(1)

Where DI is domestic investment, FDI is foreign direct investment, Rem is remittances and the share of remittances devoted to private investment. FDI and remittances generate growth via external private sources. The impact of institutions is modeled via the TFP term and simply equation is

(2)
3.2. Estimation Strategy
3.2.1. Testing for Nonstationarity Property and Order of Integration

Analyzing the time series properties or non-stationary properties of the variables is imperatives, and the application of Ordinary Least Square (OLS) techniques with non-stationary variables can provide spurious outcomes. Thus, before further estimation the variables, it is necessary to investigate stationary. For this purpose, the study used a unit root test Augmented Dicky-Fuller (1979) to examine the variable whether non-stationary, and if non-stationary the integration order is the same or not.


3.2.2. Augmented Dickey Fuller (ADF) test

The Augmented Dicky Fuller (ADF) tests applied for the existence of unit roots between the variables and determine the integration order of the variables. The ADF test requires the following equations;

(3)

Where, Δ represents the difference operator, y is the series being tested shows the number of lag Where is a pure white noise error term and

(4)

3.2.3. Bound Testing Approach for Conitegration

After the existence of the unit roots among the variables, the study applied autoregressive distributed lag (ARDL) model techniques to establish the long run relationships between GDP, Remmittacne, FDI, ODA, trade, Domestic and Government expenditure, This technique has several advantages compare to other methods.

The ARDL model is introduced by Perasan, Shin and Smith 58. This technique is applicable irrespective whether the regressors are I (1) or I (0). Another advantage of this technique is selection of model from general to specific and construction proceeds from very general model in a more structured order and statistically valid fashion, so in this way avoid the worse of data mining 39.

Due to advantages of this model, we Lütkepohl 45 argues that an ARDL approach is superior to cointegration since it provides more authentic results in case of small samples such as in our case.). Considering the above benefits of ARDL approach to conintegration, we specify the following model from equation 5 is:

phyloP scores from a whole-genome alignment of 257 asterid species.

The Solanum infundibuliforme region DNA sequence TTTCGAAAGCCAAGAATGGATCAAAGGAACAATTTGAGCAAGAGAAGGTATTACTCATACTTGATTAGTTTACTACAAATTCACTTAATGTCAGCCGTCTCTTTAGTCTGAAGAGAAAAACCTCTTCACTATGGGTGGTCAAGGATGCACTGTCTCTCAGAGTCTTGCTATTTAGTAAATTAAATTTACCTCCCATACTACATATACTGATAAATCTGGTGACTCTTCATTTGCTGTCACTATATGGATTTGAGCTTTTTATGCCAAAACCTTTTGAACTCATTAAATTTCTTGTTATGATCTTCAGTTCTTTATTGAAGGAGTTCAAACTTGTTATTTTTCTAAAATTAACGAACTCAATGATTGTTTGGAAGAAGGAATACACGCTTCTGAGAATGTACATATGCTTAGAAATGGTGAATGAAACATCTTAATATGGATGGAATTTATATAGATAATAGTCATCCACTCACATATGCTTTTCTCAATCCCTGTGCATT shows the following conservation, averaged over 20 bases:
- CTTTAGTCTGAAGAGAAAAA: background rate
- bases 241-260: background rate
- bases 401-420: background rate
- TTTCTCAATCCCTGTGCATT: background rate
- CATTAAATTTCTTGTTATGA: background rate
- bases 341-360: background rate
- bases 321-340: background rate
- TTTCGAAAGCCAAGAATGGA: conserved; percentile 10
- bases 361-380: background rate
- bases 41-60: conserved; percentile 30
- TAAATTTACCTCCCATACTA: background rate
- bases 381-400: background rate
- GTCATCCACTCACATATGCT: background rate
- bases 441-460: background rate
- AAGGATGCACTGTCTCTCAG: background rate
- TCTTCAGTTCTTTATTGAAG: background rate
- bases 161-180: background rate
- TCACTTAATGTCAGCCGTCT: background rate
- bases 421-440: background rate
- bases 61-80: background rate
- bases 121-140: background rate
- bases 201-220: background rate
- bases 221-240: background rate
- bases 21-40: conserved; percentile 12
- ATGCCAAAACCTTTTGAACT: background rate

(5)

Whereas q is the optimal lag length, represents the short run dynamics and , represents long run elasticities.

The existence of cointegration is based on the calculated value of F-statistic. The upper critical bound (UCB) is based on the assumption that all variables are integrated at I (1) and the lower critical bounds (LCB) should be integrated at level I (0).

If the computed F-statistic value lies below the lower bound, then there is no cointegration among the variables. If the F-statistic value is above the upper bound, then the decision is in favor of cointegration between variables. It shows that there is long run relationship among variables. However, if the estimated value of F-statistic lies between lower and upper critical bounds then decision about cointegration will be inconclusive. In such a situation, we rely on the significance of the lagged error correction term (ECMt-1) for cointegration to explore the long run relationship between variables.

Unrestricted Error Correction Model (UECM) has flexibility to accommodate lags that captures the data generating process within the general to specific framework of specification 39.

In addition appropriate modification of the orders of ARDL model is sufficient to simultaneously correct for residual serial correlation and problem of endogenous variables.The following ECM is employed for this study

(6)

Whereas, q1, represent optimal lag length, is the speed of adjustment parameter and EC represent error correction term derived from long run relationship as given in equation (6).


3.2.4. Sensitivity Analysis and Stability Test

The cumulative sum of recursive residuals (CUSUM) and the cumulative sum of squares of recursive residuals (CUSUMsq tests are applied for checking the stability of the model. Examining the prediction error of the model is another way of ascertaining the reliability of the ARDL model. If the error or the difference between the real observation and the forecast is infinitesimal, then the model can be regarded as best fitting.

4. Results

ARDL has the advantage of avoiding the classification of variable into I (0) or I (1) as there is no need for unit root pre-testing. According to Ouattara 55, in the presence of I(2) variables, the computed F-statistics provided by PSS (2001) become invalid because bounds test is based on the assumption that the variables are I(0) or I(1) or mutually cointegrated. Therefore, the implementation of unit root test in the ARDL procedure might still be necessary to ensure that none of the variable is integrated at order 2 i.e. I(2) or beyond. For this purpose, Augmented Dickey Fuller (ADF) unit-root test has been employed to find out order of integration of concerned actors in the study.